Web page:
Cancer control: journal of the Moffitt Cancer Center 02/2008; 15(1):38-46. · 3.50 Impact Factor
[Show abstract][Hide abstract] ABSTRACT: Attempts to administer personalized standard cytotoxic chemotherapy based on individual patient characteristics have been disappointing. Alkylating agents are one of the oldest classes of anticancer medicine with a wide variety of molecular actions and thus the potential for broad utility. Bendamustine hydrochloride, a new addition to this class, was previously developed in the 1960s and has now been trialled in hematological malignancies and many solid tumor types as monotherapy or in combination with the known standard of care. It appears to occupy a particular role in resistant or refractory hematological disease and it was approved by the US FDA for the treatment of chronic lymphocytic leukemia in March 2008. Further trials will reveal whether it is likely to become incorporated into front-line regimens in non-Hodgkin's lymphoma and other malignancies.
[Show abstract][Hide abstract] ABSTRACT: Pharmacogenetics is the study of how interindividual variations in the DNA sequence of specific genes affect drug response. This article highlights current pharmacogenetic knowledge on important human drug-metabolizing cytochrome P450s (CYPs) to understand the large interindividual variability in drug clearance and responses in clinical practice. The human CYP superfamily contains 57 functional genes and 58 pseudogenes, with members of the 1, 2, and 3 families playing an important role in the metabolism of therapeutic drugs, other xenobiotics, and some endogenous compounds. Polymorphisms in the CYP family may have had the most impact on the fate of therapeutic drugs. CYP2D6, 2C19, and 2C9 polymorphisms account for the most frequent variations in phase I metabolism of drugs, since almost 80% of drugs in use today are metabolized by these enzymes. Approximately 5-14% of Caucasians, 0-5% Africans, and 0-1% of Asians lack CYP2D6 activity, and these individuals are known as poor metabolizers. CYP2C9 is another clinically significant enzyme that demonstrates multiple genetic variants with a potentially functional impact on the efficacy and adverse effects of drugs that are mainly eliminated by this enzyme. Studies into the CYP2C9 polymorphism have highlighted the importance of the CYP2C9*2 and *3 alleles. Extensive polymorphism also occurs in other CYP genes, such as CYP1A1, 2A6, 2A13, 2C8, 3A4, and 3A5. Since several of these CYPs (e.g., CYP1A1 and 1A2) play a role in the bioactivation of many procarcinogens, polymorphisms of these enzymes may contribute to the variable susceptibility to carcinogenesis. The distribution of the common variant alleles of CYP genes varies among different ethnic populations. Pharmacogenetics has the potential to achieve optimal quality use of medicines, and to improve the efficacy and safety of both prospective and currently available drugs. Further studies are warranted to explore the gene-dose, gene-concentration, and gene-response relationships for these important drug-metabolizing CYPs.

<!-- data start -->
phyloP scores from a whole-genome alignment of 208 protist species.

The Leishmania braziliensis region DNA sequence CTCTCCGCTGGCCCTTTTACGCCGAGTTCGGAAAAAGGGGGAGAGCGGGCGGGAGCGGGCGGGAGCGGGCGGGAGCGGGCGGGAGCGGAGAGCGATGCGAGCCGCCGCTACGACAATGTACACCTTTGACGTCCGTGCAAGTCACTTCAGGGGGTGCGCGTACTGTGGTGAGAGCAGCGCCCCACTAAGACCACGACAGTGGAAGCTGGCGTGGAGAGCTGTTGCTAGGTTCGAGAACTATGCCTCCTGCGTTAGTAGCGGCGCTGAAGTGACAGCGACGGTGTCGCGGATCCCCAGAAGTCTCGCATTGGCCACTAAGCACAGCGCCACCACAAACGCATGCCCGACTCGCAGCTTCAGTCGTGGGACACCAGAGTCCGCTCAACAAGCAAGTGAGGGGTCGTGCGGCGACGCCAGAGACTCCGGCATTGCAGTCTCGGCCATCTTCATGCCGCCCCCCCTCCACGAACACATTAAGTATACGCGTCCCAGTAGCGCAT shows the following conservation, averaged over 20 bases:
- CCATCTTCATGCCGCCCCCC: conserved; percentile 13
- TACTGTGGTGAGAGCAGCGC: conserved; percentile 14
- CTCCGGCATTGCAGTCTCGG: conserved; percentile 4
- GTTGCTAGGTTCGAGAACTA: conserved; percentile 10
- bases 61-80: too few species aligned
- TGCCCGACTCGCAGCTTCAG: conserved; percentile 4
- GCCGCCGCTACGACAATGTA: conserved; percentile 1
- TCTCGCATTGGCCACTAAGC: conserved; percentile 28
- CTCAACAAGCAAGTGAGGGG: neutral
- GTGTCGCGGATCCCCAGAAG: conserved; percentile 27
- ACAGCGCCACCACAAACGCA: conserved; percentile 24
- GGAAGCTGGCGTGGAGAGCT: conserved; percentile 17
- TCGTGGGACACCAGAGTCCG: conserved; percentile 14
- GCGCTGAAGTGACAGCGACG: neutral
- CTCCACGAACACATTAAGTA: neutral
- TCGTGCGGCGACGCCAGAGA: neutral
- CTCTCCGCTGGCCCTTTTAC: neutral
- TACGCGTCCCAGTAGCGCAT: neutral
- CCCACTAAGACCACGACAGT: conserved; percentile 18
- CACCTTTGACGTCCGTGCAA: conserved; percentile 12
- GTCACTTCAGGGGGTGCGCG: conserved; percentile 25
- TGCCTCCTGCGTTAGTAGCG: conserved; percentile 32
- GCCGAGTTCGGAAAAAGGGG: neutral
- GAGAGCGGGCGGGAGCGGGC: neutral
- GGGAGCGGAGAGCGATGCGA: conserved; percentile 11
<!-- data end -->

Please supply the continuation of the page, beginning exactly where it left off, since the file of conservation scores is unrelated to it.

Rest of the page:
Drug Metabolism Reviews 02/2009; 41(2):89-295. DOI:10.1080/03602530902843483 · 5.36 Impact Factor